Maternity Pay in the UK: How Does it Compare Worldwide?

The Trades Union Congress (TUC) deems maternity pay decent if it is equal to at least 66.67% of a woman’s earnings before maternity or more than £840 monthly. In this regard, British maternity pay ranks very poorly in Europe and among other developed countries.
A recent TUC report shows that British mothers get just one and a half months worth of decent maternity pay during their maternity leave. This ranks Britain third worst in the entire euro zone in regards to paternal benefits. The most recent TUC report shows that British mothers are only ahead of Ireland and Slovakia in regards to paternal benefits.

Under current UK laws, women can take 12 months of maternity leave. In such a case, one qualifies for 39 weeks of paid leave. For the first six weeks, mothers are entitled to 90% of their current salary. Their entitlement then drops significantly to approximately £140 a week which is way below Britain’s minimum wage according to Trades Union Congress.
The below average maternity pay has forced many UK mothers back to work earlier than is recommended just to make ends meet. This is according to the TUC General Secretary, Frances O’Grady. O’Grady states that Britain is in the ”relegation zone” in regards to reasonably paid maternity leave.

While UK mothers struggle to survive on minuscule maternity pay, go back to work a few weeks after giving birth or consider surviving on short-term debt like payday loans, their counterparts in Croatia enjoy six months of decently-paid maternity leave according to the TUC. Croatia has the best parental benefits. Hungary follows closely with over 5.5 months of decently-paid maternity leave.

The Czech Republic and Poland rank third and fourth in the list of countries with the best maternity pay. Estonia, Italy, and Spain have all tied in the fifth spot with 3.7 months of decently-paid maternity leave each.

What’s more interesting is UK mothers are below their Bulgaria counterparts regardless of the fact that Bulgaria is among the poorest countries in Eastern Europe. Mothers in Bulgaria are entitled to 410 days of paid maternity leave according to statistics from the OECD. It gets better. The pay is approximately 90% of a mother’s gross salary, and there is an option for mothers to take another year off with their pay matching the minimum wage. The maternity leave is also transferable to the father or guardians such as grandparents who are still part of the working population.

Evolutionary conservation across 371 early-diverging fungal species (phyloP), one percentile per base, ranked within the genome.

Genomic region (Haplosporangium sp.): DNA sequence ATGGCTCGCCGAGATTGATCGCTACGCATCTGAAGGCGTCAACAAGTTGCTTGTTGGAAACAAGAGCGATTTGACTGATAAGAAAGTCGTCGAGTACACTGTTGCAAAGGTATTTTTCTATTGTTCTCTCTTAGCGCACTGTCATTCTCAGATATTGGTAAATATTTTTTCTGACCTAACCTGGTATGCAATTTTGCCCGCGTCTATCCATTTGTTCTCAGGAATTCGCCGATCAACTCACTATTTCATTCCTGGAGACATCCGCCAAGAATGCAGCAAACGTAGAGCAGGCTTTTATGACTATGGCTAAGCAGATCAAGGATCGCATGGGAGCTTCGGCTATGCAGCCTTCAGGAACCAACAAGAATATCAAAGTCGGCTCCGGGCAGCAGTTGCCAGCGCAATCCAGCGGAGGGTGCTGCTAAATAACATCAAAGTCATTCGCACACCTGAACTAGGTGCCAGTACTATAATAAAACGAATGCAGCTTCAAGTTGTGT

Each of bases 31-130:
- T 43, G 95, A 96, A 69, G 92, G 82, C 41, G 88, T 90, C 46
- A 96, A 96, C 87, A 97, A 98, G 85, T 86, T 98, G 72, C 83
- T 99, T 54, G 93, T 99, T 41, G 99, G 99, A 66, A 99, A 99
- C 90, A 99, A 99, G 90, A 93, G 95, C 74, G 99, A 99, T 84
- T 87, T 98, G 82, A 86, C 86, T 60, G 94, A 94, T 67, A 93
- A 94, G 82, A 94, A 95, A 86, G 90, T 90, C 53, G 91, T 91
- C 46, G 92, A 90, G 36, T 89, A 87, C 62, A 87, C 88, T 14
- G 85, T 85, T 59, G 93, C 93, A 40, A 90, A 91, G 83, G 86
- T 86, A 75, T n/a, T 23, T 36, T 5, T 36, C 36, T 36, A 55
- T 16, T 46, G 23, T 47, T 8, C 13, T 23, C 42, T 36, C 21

Greece is also ahead of the UK in regards to maternity leave with 43 weeks of paid leave equivalent to over 50% of mother’s average earnings. Although the minimum wage in Greece has fallen due to austerity measures imposed in the past, mothers in Greece are still better off.

Mothers in Germany enjoy 14 weeks of fully-paid leave. The same applies to mothers in Austria, France, and Spain. According to OECD statistics, Ireland offers 42 weeks maternity leave, 26 of which are paid (flat rate of 230 Euros per week).

The United States doesn’t warrant paid maternity leave. However, companies which employ more than 50 people must provide three months of unpaid job-protected leave. Some states like New Jersey, California Rhode Island guarantee paid maternity leave. Most medium-sized and large companies in the U.S. also offer paid leave which usually matches the wages of the mother and lasts for three months.

What should be done?

According to the TUC, the UK government needs to increase the statutory maternity pay as well as maternity allowance to match the minimum wage so that UK mothers can enjoy decent paternal benefits. Such a move would also ensure UK mothers go back to work when they are healthy and ready. The TUC has also urged the UK government to boost the shared parental pay as well as paternity pay.

The national trade union believes money shouldn’t be the main factor for UK mothers looking to decide who should look after their newborn. With the current maternity pay way below the minimum wage, UK mothers have no choice but to choose work over their newborns or take up short-term loans to survive maternity.

A recent research study done by indicates that UK mothers spend at least £184 per week on their newborns. The research study surveyed 1500 new as well as expectant mothers/parents. According to Jody Coughlan, the Head of life insurance at (a price comparison website), the UK government’s statutory maternity pay of £139.58 weekly leaves parents with a deficit of £44.44 a week which translates to £2,310 a year. According to Mr. Coughlan, this figure doesn’t even consider other bills faced by households such as energy bills and monthly mortgage repayments.

Is the Company Director of Swift Money Limited.
He oversees all day to day operations of the company and actively participates in providing information regarding the payday/short term loan industry.

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